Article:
Teenage students holding signs protesting gun violence.

Our Families

Over the last decade, almost 80% of firearm deaths in Minnesota were suicides. Of those, white men and rural areas are disproportionately impacted. These deaths are not inevitable.

Protect Minnesota is working to address the epidemic of firearm suicides in the following ways:

  • Minnesota Department of Agriculture’s Suicide Prevention Plan. We are partnering with the MN Department of Agriculture in the implementation of these resources across rural communities. We are meeting rural residents where they are and getting them the help they need in moments of mental health crisis.
  • Interfaith Alliance. Our Interfaith Alliance is fluent in the unique needs of Minnesota’s many faith communities, putting culturally aware suicide prevention materials, training, and tools into the hands of those who need them, with an emphasis on churches in the rural areas where firearm suicides occur most regularly.
  • Gun Shop Project. We are working to implement the Gun Shop Project here in Minnesota, disseminating firearm suicide prevention as well as safe storage materials from locally trusted sources by firearm owners, like gun shops and shooting ranges.
  • Clinician Counseling. We are training physicians throughout the state to talk to their patients about safe firearm storage, use, and how to prevent firearm suicide in the home.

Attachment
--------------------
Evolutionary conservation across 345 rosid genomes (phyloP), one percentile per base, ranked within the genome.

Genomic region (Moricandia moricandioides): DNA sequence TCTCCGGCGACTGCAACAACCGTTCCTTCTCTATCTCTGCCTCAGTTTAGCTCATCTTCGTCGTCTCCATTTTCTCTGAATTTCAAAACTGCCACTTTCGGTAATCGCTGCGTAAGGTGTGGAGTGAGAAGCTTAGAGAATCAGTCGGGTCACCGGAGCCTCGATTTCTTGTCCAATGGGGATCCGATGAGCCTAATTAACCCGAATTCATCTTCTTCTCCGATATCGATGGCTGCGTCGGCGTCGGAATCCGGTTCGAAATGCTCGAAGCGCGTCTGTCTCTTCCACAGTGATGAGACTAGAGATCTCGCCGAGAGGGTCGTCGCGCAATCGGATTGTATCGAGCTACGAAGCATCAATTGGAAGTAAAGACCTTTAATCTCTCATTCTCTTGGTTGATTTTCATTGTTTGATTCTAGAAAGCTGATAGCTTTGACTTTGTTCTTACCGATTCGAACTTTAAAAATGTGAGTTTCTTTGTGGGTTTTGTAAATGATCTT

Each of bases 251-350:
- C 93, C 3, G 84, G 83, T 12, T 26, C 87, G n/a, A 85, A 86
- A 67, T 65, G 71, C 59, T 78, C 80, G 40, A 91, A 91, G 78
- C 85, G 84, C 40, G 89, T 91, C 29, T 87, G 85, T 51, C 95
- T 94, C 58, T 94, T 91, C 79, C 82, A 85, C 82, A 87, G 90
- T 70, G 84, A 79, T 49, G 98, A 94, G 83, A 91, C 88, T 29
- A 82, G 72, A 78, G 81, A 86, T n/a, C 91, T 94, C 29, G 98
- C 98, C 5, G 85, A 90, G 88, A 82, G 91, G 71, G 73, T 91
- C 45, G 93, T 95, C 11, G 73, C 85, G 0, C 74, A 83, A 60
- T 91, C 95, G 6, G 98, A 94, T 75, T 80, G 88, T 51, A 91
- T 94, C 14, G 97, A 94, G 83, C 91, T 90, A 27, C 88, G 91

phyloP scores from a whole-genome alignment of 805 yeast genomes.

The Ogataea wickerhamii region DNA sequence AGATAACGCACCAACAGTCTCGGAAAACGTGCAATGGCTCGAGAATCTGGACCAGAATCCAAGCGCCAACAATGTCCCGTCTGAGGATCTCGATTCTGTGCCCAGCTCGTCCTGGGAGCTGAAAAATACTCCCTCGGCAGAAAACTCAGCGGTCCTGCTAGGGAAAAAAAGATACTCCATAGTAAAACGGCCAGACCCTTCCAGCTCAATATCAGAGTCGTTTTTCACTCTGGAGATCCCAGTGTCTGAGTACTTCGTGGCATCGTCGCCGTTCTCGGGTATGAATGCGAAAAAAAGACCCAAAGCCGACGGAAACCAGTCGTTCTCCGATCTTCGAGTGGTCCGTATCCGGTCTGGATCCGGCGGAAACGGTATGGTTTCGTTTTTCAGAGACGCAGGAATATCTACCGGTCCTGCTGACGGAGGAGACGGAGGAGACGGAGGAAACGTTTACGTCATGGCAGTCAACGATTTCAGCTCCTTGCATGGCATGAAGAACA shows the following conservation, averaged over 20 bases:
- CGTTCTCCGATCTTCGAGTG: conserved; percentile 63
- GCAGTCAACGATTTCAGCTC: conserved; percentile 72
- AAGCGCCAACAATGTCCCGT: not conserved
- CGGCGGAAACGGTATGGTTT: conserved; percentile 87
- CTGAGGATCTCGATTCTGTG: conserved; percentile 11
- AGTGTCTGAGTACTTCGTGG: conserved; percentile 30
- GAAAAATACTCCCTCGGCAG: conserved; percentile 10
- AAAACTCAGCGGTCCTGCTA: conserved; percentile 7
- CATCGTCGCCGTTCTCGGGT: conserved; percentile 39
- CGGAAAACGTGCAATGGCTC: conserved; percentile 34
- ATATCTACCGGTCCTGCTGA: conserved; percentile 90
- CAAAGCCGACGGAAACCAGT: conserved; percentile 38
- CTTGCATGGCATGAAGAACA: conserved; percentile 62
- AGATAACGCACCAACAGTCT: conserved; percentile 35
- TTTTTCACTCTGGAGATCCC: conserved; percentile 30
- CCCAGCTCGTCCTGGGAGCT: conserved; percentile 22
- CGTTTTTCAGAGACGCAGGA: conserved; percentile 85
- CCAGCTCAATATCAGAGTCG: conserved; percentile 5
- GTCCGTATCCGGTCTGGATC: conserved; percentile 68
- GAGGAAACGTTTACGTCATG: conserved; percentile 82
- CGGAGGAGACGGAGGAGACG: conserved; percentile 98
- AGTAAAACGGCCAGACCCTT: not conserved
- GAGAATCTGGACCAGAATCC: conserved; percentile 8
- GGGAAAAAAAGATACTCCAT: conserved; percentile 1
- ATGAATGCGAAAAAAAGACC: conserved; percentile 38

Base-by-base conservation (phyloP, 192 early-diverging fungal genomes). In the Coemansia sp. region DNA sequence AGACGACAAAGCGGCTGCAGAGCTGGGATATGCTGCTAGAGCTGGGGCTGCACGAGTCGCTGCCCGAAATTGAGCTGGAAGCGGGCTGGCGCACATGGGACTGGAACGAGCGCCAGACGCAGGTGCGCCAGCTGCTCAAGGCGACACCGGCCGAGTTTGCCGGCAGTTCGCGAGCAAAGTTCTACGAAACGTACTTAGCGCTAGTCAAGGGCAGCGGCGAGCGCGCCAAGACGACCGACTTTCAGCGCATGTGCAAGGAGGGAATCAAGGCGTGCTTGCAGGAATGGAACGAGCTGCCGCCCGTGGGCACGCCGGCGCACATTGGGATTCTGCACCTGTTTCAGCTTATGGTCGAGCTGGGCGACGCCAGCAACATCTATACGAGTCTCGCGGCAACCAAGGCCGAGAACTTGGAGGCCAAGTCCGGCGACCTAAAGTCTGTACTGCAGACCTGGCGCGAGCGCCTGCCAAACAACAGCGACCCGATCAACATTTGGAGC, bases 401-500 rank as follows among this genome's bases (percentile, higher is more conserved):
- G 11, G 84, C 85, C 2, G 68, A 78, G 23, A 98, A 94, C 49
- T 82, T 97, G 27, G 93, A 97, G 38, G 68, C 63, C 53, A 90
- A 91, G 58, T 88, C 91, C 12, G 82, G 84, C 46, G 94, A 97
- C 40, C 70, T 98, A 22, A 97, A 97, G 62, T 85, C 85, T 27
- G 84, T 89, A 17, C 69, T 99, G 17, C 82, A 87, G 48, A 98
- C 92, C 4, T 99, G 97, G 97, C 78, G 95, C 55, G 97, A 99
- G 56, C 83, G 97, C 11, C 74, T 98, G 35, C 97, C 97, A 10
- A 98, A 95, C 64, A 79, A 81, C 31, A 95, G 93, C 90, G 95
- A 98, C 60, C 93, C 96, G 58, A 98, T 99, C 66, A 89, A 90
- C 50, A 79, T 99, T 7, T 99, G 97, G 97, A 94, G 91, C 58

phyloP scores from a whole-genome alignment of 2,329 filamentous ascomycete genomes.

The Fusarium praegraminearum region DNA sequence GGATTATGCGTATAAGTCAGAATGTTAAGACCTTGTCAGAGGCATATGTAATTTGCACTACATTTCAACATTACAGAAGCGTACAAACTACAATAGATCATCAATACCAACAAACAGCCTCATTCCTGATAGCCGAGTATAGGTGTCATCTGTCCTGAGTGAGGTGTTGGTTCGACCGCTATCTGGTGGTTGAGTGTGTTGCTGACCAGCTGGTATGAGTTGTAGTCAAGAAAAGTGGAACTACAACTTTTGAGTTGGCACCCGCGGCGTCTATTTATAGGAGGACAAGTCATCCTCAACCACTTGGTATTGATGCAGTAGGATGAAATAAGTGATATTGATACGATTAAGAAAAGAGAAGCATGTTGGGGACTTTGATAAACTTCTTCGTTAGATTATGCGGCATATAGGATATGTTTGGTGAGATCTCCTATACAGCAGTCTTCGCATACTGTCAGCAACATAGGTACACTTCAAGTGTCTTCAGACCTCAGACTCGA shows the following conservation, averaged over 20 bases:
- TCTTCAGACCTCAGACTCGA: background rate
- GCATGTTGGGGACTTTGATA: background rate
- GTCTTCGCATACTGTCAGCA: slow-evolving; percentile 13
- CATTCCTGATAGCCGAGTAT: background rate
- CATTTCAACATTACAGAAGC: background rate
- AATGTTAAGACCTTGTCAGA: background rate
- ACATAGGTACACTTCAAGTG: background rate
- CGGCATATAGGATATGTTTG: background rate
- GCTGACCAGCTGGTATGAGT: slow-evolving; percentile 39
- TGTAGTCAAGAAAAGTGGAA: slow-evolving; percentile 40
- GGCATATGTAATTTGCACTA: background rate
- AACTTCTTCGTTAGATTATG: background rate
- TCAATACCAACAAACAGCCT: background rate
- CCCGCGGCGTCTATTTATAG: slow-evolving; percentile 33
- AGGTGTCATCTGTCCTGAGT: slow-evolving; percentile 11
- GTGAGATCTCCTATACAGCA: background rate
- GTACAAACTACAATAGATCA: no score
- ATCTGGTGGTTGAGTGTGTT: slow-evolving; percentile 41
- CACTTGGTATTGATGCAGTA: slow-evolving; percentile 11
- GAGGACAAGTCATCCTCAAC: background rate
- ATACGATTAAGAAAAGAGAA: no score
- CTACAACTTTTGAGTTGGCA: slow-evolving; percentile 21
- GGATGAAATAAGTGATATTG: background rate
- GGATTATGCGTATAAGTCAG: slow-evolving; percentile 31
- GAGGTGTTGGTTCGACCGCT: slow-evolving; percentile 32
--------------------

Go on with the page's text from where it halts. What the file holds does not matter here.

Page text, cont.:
• Community Partnerships. There are many great community organizations that are successfully doing the work of reducing suicide throughout the state. We seek to uphold, rather than replicate, the work that these organizations do through partnerships and shared events.
  • Family Resources. We are the first organization in the state to provide suicide prevention materials in languages in addition to English: Spanish, Hmong, and Somali. Our radio ads appear across Greater Minnesota. Knowing what to do if you or someone you know is feeling suicidal and has guns in the home, as these materials do, is important across all languages.

Our Neighbors

A photo of a gun in a lock box that is open showing the gun.Annually, thousands of children are unintentionally shot and killed across the country with an unsecured firearm. These deaths are tragic, and avoidable. Protect Minnesota is working to ensure that all gun owners in Minnesota practice safe storage to ensure the safety of all:

  • Safe Storage Supplies. Safe storage supplies, like trigger locks and biometric safes, can be prohibitively expensive. Our Safe Storage Program disburses safe storage tools, including thousands of trigger locks annually across the state, as well as safe storage training, to new and inexperienced gun owners. This helps to ensure that firearms are not accidentally discharged, used by someone experiencing immediate crisis, or stolen.
  • Safe Storage Materials. Sometimes safe storage isn’t practiced for cultural reasons, or because gun owners are worried about not accessing their firearm in time in the case of an emergency. We provide safe storage materials specialized to recreational gun owners and self-defense gun owners. These materials are available in English, Spanish, Somali, and Hmong, assuring that they are accessible to folks from all communities.
  • Gun Shop Project. We are working to implement the Gun Shop Project here in Minnesota, disseminating firearm suicide prevention as well as safe storage materials from locally trusted sources by firearm owners, like gun shops and shooting ranges.